It wouldn't bother me if I lived with a similar set up again, it certainly wouldn't put me off buying an otherwise perfect house.

Hemuset Sun 30-Oct-16 22:10:23

The estate agent has been having trouble getting hold of him

BreatheDeep Sun 30-Oct-16 22:14:56

We live in a mid terrace with a right of access across the neighbours garden. We only use it for bins and DH getting his bike out occasionally. We're on good terms with neighbours. I don't really like using it so would feel weird doing it all the time.
Have you asked the current owners about the neighbours usage?

llangennith Sun 30-Oct-16 22:17:54

ExH had a cottage with this problem. No privacy and you never feel your garden is your own. Don't buy it!

JuddNelsoninTheBreakfastClub Sun 30-Oct-16 22:20:33

I would think very carefully. I lived in a mid terrace house where our only access from the back was past the end terrace, so we were seeing things from the other side. We didn't use it very often, for bins etc but the neighbour in the end terrace would try and make things difficult for us- trying to block the path with her bins and her car in the driveway. It was one of the reasons why we moved.

ObscureThing Sun 30-Oct-16 22:24:35

My DM would curse me for saying it (trying to sell theirs!) but I wouldn't touch it with a bargepole.

Their two neighbours have access through their garden. It's easier in every way to use their own ample access, but one of their neighbours is an awkward arse and insists on using his "right of access" at every opportunity. It might be fine, then decent neighbours might move and you might get some arses.

You've got dogs? Even more nope from me.

Fairybust Sun 30-Oct-16 23:25:48

I wouldn't buy it

Hemuset Tue 01-Nov-16 00:34:48

The dog is quite big and very bouncy so hoping that might discourage them lol

OlennasWimple Tue 01-Nov-16 00:41:23

I would worry about not being able to sell the house on in due course, because so many other buyers would not consider it

hooliodancer Tue 01-Nov-16 05:05:22

You can get this extinguished. You would need to ask the neighbours if they would be willing to give up the access. If they are, then it is a legal process, with you paying all legal costs. It cost us £800 to have our neighbours access extinguished. He had only used it twice in 15 years, but we were aware that if he moved other neighbours might want to use it more. We also wanted to build an extension.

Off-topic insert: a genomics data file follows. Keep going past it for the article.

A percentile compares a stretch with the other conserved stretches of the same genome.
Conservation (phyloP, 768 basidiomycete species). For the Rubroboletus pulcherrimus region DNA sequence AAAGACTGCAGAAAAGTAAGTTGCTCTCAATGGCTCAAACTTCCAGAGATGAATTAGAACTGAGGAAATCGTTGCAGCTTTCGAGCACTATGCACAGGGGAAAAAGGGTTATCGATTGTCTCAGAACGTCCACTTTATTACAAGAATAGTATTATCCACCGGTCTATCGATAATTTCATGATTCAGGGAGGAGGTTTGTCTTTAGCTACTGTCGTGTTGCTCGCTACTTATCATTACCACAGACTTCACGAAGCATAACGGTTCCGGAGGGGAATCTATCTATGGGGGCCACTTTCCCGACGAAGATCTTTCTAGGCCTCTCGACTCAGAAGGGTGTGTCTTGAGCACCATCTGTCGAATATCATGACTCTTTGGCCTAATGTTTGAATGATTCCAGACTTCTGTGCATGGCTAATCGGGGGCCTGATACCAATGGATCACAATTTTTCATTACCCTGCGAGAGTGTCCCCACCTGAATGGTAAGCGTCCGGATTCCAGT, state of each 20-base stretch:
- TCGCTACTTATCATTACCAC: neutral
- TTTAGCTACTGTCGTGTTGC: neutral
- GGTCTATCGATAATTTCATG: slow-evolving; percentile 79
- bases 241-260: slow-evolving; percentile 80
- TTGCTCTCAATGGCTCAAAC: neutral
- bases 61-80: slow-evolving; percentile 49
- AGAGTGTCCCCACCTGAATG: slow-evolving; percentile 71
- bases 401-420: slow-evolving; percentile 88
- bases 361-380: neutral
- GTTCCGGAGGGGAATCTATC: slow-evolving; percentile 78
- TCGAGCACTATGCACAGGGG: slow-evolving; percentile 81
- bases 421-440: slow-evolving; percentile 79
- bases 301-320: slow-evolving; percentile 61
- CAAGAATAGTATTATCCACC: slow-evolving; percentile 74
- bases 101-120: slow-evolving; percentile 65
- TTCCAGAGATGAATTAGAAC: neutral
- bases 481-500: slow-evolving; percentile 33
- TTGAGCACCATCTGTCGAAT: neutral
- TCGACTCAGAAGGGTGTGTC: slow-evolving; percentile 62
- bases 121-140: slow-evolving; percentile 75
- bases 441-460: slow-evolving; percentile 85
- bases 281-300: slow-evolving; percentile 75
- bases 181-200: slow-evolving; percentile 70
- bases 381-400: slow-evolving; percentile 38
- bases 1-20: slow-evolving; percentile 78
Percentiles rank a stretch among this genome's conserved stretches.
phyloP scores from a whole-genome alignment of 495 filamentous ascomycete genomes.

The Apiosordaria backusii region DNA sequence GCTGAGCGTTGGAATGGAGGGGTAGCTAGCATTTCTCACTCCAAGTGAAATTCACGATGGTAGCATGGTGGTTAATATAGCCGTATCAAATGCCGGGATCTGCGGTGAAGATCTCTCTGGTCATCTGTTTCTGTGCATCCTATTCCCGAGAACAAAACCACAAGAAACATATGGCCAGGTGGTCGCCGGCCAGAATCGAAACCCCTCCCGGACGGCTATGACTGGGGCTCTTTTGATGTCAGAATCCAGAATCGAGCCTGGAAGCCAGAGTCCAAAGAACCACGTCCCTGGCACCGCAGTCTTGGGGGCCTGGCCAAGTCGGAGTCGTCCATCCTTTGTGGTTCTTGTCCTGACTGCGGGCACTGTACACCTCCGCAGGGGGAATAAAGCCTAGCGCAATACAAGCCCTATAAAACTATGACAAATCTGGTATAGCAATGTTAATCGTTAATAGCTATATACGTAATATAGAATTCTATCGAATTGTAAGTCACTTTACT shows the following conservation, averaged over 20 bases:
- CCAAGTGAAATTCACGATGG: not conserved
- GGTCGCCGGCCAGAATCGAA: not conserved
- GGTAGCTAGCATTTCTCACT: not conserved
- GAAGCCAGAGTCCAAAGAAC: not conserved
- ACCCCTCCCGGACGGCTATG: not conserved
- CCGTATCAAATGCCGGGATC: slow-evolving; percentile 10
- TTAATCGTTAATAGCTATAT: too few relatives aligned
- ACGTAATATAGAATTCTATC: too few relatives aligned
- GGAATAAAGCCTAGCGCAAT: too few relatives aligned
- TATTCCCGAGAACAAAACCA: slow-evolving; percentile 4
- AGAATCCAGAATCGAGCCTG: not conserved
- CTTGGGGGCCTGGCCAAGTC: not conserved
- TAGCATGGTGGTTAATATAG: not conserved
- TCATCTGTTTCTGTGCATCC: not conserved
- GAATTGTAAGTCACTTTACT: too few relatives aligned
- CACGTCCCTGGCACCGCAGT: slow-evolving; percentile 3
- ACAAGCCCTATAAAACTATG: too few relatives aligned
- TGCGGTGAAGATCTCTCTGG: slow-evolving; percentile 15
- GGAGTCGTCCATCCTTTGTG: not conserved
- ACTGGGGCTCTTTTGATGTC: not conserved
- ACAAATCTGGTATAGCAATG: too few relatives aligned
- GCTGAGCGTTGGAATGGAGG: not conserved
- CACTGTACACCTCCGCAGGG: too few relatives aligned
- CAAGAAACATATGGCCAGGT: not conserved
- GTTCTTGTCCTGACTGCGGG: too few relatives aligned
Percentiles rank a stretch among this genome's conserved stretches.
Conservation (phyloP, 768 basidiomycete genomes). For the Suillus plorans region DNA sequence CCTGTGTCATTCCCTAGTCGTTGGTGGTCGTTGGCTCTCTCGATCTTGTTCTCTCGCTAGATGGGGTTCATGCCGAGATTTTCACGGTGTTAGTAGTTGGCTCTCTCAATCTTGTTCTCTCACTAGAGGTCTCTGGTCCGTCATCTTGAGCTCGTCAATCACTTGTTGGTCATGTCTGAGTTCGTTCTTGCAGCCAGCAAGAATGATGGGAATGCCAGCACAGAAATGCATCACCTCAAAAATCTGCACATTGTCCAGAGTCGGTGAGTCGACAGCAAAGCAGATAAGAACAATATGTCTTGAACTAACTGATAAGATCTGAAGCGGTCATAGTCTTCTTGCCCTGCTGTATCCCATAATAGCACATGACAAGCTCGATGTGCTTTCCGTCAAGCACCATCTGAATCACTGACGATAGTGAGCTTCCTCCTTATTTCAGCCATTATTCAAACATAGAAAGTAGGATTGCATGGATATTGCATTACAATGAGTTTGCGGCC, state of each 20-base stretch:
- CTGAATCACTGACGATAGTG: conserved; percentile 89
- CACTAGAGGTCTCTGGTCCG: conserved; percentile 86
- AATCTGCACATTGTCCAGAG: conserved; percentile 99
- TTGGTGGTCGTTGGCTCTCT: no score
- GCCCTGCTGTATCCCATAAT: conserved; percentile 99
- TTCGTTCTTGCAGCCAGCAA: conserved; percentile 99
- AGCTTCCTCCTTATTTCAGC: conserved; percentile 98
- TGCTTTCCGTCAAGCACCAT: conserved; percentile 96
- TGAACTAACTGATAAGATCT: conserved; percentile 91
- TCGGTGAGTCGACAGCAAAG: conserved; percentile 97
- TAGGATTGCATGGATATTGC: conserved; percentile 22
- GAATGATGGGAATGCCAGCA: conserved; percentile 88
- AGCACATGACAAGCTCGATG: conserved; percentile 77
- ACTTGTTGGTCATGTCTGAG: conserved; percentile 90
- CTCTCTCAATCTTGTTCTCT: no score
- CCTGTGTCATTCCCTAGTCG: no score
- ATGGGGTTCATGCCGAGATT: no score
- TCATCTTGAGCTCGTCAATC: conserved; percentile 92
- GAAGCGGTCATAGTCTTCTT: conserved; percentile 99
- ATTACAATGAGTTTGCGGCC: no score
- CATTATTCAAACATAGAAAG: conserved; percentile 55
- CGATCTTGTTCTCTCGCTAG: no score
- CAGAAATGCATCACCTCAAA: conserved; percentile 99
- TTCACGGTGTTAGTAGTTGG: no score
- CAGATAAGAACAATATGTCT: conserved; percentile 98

If you ask the neighbours you will get an indication of how much they want the access! It sounds like it is a historical thing, that is just not relevant now. However, they could ask you to pay them to remove it. In fact, legally, you have to pay them something- we paid £1. They may want more.

Buying the access( or easement to give it it's proper name) really was the best thing we ever did, as a year later the neighbour from shell moved in. Despite not needing to use the access, he was very put out that he couldn't use it. He has made my life hell since he moved in, but at least he hasn't been able to walk through my garden!

hooliodancer Tue 01-Nov-16 05:07:38

Neighbour from hell. He is certainly not from a shell. Wish he was.

PikachuSayBoo Tue 01-Nov-16 06:32:10

I didn't buy a house once because of this. Neighbour did use the back garden though as daily/main access to their house.

PikachuSayBoo Tue 01-Nov-16 06:32:49

I guess you could get a gate with self closing hinges if your e worried about the dog.

CurlySusanFox Tue 01-Nov-16 09:24:07

I'm sorry but I do live in a semi but apart from that I'd never live in a property with a shared anything.

CurlySusanFox Tue 01-Nov-16 09:26:39

I'm sorry but I do live in a semi but apart from that I'd never live in a property with a shared anything.

heron98 Tue 01-Nov-16 09:50:37

We live in a semi. We cannot access our back garden from the road and have right of way round the side of the adjoining house and through their garden.

We have only used it when moving in and taking our furniture through the garden and once when we had builders in.

We certainly don't use it on a daily basis although I guess legally we could as we just enter the house from the front.

Join the discussion

Join the discussion

Registering is free, easy, and means you can join in the discussion, get discounts, win prizes and lots more.

Register now